High-skilled, high-wage computing jobs are found in all regions of the country and in every significant industry sector. Industry leaders from inside and outside traditional technology companies widely recognize the growing demand for computing workers in many sectors. Nearly all of these jobs require a postsecondary degree. Immediate action is needed to increase the pipeline of qualified students obtaining computer science and other computing-related degrees, and to prepare them for the 21st century workforce.
To that end, state policymakers, educators, and workforce leaders should work together to create computer science education pathways essential to expanding students' career opportunities in computing-dependent occupations. These education pathways should expose all students to computer science and provide expanded access to more rigorous computer science courses.
To create effective pathways, each state should develop and implement computer science education and computing workforce plans that spread through all levels of the education system. These plans should foster increased opportunities for students in academic and career technical education programs to gain the computer science knowledge and skills needed to compete for high-wage employment. Key elements for achieving increased opportunities include: (1) the availability of and graduation credit for rigorous computer science courses in high school, (2) certified computer science teachers, (3) recognition of computer science courses in college admissions policies, (4) articulation agreements to allow for the efficient transfer of computer science courses across postsecondary institutions, and (5) actions to facilitate the full participation of women, minorities, and students with disabilities in computer science education and career pathways.
Unfortunately, current state standards and proposed STEM education reforms largely omit computer science from the core subjects that K-12 students are expected to learn. Only 17 states and the District of Columbia clearly allow an Advanced Placement (AP) computer science course to satisfy a core high school graduation requirement in mathematics or science. To promote academic quality, states or localities should adopt a clear definition of rigorous computer science that is grounded in the CSTA K-12 Computer Science Standards developed by the Computer Science Teachers Association (CSTA). Further, a rigorous computer science course should be recognized as a means for satisfying a core high school graduation requirement in computer science, mathematics, or science.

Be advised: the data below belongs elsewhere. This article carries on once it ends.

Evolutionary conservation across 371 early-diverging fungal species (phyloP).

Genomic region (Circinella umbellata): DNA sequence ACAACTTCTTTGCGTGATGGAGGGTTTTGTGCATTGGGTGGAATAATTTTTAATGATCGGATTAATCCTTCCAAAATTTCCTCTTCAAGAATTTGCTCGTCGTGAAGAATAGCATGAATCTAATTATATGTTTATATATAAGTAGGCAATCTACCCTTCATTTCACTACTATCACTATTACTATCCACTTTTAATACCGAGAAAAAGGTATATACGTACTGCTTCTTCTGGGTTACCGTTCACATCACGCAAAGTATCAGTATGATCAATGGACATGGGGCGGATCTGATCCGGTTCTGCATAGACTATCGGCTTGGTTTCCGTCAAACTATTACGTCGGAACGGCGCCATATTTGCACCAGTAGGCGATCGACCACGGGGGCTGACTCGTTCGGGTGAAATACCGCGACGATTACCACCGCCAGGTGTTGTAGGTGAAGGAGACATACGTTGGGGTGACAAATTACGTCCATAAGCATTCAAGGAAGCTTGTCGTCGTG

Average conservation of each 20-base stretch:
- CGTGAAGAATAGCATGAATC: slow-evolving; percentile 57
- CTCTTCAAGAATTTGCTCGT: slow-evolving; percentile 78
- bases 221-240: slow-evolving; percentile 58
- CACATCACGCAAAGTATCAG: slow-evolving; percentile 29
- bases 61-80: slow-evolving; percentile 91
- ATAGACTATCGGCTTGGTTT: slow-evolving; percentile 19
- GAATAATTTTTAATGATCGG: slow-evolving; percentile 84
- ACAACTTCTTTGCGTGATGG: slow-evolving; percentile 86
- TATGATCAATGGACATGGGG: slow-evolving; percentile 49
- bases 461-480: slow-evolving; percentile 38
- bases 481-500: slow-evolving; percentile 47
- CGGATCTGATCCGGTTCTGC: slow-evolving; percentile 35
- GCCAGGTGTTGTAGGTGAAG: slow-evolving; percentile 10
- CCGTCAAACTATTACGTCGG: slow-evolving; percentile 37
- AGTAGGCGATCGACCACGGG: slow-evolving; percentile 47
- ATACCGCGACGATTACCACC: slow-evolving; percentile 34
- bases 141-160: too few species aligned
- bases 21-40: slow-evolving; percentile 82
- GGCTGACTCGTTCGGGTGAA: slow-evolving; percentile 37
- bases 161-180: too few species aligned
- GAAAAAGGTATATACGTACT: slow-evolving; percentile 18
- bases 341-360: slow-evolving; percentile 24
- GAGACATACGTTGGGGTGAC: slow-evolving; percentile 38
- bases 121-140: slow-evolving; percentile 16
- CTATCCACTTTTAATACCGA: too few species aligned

Expanding access to computer science for K-12 students is only one aspect of addressing current needs. Students can take computer science courses only if well-qualified teachers are available to teach them. Yet, the process of qualifying to teach computer science can be difficult to discover and difficult to achieve. To ensure that teachers achieve excellence in their daily work, states or localities should establish clear, relevant, and attainable requirements for computer science teacher certification.
Two-year and four-year postsecondary institutions represent critical components of these education pathways. By recognizing computer science courses in admissions, they can create incentives for high school students to acquire the academic background needed for postsecondary pathways that can lead to high-wage computing careers. Higher education institutions also can reduce barriers to degree completion by adopting comprehensive, system-wide articulation agreements to help students who move from two-year to four-year institutions complete their computer science and other computing-related degrees efficiently and effectively.
Underpinning all of these efforts is the need for computer science education pathways that promote a diverse and inclusive computing workforce. Developing a broad-based pool of computing talent reflective of the country's demographics is crucial to expanding technological innovation vital to the country's growth and the success of U.S. businesses. Economic realities dictate that the United States needs to greatly increase the share of women, Hispanics/Latinos, Blacks/African Americans, and other currently underrepresented groups in the computing workforce.
Satisfying the growing national demand for a skilled computing workforce poses significant challenges. Several exemplary computer science education initiatives across the country serve as potential models to overcome these challenges. Representative examples of these initiatives, as described in this report, offer inspiration to increase access to computer science education, address issues of diversity, and provide all students with the foundational computer science knowledge and skills important to success in virtually every career.